But when his mother had a hip replacement and ended up taking a synthetic form of THC called Marinol to reduce symptoms of severe nausea, it sparked his interest and launched him on a journey to learn more. That quest led him to a continuing medical education course taught by Dr. Stephen Corn that focused on the body’s endocannabinoid system, therapeutic uses of medical cannabis, pain medicine and opioid prescribing.

And now, three to five patients ask him every day about medical cannabis, Talbott said.

Walking the line

“I don’t officially recommend it because it remains illegal in Utah, so I tell them not to break the law,” Talbott said. While somewhat hamstrung in how he can treat patients, he can freely share what he knows about medical cannabis.

“I feel very comfortable talking to patients about the different formulations they could use, different dosing strategies, risks of the medication and chance of interaction,” Talbott said. ”I just can’t officially recommend it.”

In the 29 states where cannabis has been legalized, different varieties are marketed with odd names such as Sour Diesel or Girl Scout Cookies. 

“I don’t really like to use those names,” Talbott said of the plant’s differing strains or chemical varieties. “I tell them what to look for in a chemovar,” a term that pertains to the balance of psychoactive THC and the more than 100 cannabinoids found in cannabis.

Many medical professionals object to marijuana’s lack of clear dosing guidelines, believing that medicine should come in pill form or something measurable that can be purchased from pharmacies.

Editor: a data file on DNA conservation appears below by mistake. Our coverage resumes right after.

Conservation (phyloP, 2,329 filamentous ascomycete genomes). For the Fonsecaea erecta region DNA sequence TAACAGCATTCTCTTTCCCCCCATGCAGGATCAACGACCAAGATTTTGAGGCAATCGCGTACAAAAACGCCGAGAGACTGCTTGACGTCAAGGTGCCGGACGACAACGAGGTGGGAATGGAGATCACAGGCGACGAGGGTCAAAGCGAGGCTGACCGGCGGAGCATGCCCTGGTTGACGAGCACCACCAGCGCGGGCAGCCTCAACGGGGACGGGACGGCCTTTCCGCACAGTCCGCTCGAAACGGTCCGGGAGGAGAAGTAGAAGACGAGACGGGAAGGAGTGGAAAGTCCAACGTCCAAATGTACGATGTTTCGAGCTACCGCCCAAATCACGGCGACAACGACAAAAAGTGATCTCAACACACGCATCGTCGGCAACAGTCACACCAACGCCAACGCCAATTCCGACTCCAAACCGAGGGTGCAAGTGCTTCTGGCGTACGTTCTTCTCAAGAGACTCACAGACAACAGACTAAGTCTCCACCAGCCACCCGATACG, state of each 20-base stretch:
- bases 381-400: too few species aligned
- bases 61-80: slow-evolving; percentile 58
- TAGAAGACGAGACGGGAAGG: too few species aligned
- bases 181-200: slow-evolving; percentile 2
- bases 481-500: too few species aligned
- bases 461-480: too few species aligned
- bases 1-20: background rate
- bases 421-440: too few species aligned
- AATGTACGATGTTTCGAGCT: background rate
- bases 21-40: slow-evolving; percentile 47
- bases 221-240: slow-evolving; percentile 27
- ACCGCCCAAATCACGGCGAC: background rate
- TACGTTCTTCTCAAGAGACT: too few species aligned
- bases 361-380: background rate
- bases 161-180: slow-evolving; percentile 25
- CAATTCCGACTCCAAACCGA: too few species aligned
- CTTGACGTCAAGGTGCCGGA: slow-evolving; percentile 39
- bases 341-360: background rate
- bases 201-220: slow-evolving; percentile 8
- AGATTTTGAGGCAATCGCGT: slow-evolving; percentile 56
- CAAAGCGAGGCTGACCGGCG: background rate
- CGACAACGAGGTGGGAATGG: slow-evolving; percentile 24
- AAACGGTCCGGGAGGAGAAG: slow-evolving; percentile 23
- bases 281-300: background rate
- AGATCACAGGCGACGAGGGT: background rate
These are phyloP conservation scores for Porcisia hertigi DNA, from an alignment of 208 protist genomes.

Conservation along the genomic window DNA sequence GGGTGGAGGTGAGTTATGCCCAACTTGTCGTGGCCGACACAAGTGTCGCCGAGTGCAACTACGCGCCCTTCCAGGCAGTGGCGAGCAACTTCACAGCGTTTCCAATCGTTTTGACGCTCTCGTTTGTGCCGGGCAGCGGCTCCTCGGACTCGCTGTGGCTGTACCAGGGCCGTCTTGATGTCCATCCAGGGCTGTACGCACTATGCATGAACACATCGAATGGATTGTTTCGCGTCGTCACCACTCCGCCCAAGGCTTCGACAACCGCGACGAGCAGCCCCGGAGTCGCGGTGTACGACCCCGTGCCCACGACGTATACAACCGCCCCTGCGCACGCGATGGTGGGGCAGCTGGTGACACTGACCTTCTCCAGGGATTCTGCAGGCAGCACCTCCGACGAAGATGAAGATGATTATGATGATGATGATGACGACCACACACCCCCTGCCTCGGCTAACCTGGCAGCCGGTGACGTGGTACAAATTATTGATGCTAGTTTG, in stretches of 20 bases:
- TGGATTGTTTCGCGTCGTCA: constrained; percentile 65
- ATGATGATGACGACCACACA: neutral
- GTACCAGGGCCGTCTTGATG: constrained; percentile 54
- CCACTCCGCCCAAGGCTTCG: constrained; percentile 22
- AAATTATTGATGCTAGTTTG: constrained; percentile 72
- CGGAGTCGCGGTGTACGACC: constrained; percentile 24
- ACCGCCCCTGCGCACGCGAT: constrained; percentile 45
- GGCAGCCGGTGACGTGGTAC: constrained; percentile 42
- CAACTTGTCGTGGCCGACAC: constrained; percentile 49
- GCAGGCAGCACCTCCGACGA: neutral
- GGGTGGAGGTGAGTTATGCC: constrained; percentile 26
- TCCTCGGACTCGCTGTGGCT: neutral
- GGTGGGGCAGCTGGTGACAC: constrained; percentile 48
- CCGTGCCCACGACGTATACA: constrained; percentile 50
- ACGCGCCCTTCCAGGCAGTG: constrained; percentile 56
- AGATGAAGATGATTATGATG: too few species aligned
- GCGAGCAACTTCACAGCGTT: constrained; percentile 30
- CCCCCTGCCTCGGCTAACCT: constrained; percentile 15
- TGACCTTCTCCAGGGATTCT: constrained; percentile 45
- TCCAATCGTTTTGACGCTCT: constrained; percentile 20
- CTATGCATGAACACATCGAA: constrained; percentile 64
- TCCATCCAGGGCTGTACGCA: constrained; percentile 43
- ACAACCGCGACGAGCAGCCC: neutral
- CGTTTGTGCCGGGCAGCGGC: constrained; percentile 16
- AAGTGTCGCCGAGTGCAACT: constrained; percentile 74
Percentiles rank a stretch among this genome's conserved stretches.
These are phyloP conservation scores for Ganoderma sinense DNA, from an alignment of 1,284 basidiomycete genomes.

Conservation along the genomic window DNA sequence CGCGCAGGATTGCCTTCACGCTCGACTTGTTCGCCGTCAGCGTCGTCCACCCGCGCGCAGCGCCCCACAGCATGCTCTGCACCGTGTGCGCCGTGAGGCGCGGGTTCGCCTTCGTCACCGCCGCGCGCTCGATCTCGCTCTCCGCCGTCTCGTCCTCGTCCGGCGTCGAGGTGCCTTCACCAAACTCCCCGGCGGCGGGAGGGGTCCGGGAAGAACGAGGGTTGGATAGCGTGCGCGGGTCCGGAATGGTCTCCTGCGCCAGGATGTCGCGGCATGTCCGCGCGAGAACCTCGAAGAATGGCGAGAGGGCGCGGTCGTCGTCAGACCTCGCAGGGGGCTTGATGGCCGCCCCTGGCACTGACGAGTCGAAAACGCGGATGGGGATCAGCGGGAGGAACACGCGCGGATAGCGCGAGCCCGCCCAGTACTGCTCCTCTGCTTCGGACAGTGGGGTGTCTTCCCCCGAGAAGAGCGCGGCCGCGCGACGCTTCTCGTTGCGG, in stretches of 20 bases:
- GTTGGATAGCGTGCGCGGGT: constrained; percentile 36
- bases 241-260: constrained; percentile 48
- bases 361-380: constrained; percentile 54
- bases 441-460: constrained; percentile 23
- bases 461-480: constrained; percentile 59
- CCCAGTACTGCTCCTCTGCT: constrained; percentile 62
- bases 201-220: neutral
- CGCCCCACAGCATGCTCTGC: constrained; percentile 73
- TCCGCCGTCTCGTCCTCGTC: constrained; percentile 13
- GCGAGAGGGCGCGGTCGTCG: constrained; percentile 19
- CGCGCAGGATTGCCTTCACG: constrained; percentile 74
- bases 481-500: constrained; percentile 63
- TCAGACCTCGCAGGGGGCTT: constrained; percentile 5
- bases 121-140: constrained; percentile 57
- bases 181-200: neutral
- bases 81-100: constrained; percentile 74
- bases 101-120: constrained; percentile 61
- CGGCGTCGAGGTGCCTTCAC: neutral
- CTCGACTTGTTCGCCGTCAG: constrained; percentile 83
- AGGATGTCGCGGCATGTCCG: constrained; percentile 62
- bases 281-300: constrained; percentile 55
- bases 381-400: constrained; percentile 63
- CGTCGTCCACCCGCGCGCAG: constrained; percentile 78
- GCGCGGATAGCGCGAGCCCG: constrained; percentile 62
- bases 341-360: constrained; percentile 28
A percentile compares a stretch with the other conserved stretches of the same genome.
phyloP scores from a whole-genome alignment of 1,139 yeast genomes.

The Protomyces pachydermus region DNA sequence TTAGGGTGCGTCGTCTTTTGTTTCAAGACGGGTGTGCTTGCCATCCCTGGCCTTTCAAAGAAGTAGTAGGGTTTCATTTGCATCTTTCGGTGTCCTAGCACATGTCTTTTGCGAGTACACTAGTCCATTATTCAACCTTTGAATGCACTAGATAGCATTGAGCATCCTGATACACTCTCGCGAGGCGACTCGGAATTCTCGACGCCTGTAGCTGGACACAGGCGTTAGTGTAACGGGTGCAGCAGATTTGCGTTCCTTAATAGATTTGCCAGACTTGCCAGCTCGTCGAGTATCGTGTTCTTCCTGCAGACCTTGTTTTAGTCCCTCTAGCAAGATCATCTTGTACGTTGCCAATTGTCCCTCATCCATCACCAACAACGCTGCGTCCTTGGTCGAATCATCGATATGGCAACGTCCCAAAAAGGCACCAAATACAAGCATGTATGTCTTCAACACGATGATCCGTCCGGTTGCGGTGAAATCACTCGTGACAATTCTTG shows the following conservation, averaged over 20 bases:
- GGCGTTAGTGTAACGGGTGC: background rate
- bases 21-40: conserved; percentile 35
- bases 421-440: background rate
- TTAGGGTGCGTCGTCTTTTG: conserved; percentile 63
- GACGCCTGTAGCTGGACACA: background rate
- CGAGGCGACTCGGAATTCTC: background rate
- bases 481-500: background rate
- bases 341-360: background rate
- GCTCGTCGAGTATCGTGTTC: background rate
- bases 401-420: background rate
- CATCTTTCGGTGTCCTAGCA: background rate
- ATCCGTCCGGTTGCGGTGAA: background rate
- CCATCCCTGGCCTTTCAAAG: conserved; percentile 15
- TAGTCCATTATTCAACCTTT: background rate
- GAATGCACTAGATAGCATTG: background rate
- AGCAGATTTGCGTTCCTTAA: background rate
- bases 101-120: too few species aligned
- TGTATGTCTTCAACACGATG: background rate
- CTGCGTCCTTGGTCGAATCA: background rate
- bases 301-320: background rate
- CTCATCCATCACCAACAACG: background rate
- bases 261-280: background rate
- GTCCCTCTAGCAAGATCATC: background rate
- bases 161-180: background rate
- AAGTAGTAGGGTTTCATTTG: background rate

“When people say they have no idea how to dose, we do have some idea based on titration,” Talbott said of the “start low and go slow” philosophy that applies well beyond cannabis. “If they experience side effects you might have to change it a little. If they get full benefit without side effects, you stop right there.”

Talbott pointed to Gabapentin, a drug for nerve pain, as an example of titration: “Some patients get 100 milligrams three times a day, some 1200 milligrams four times a day. So I start low and have them gradually increase — we can do that with cannabis.”

Outfitted with about 25 hours of cannabis education, Talbott still feels he’s only scratched the surface.

“The endocannabinoid system is just amazing to me, and how varied and widespread its effects are on our physiological functioning,” Talbott said. 

Runner’s high?

One of the body’s endocannabinoids, named anandamide after the Sanskrit word for bliss, is thought by some to be responsible for that euphoric sense of well-being runners enjoy after going the distance.

RELATED: Anandamide: Putting The Bliss Molecule To Work For Your Brain

While endorphins have typically received that credit, one 2015 study on mice determined that endorphin molecules were too large to make it through the blood-brain barrier, but smaller endocannabinoids were definitely up to that task.  

RELATED: Exploring The Molecular Basis Of “Runner’s High”

For WSU’s Hutchins, the runner’s high theory makes sense — he ran every day for 3 1/2 years until an injury last fall led to a hip replacement. 

“There were times there was a feeling of being at one with the universe. I also meditate, and it’s a similar feeling of belonging and being at peace,” Hutchins said. “I do think its due to a release of a neurotransmitter in the brain — everything is.”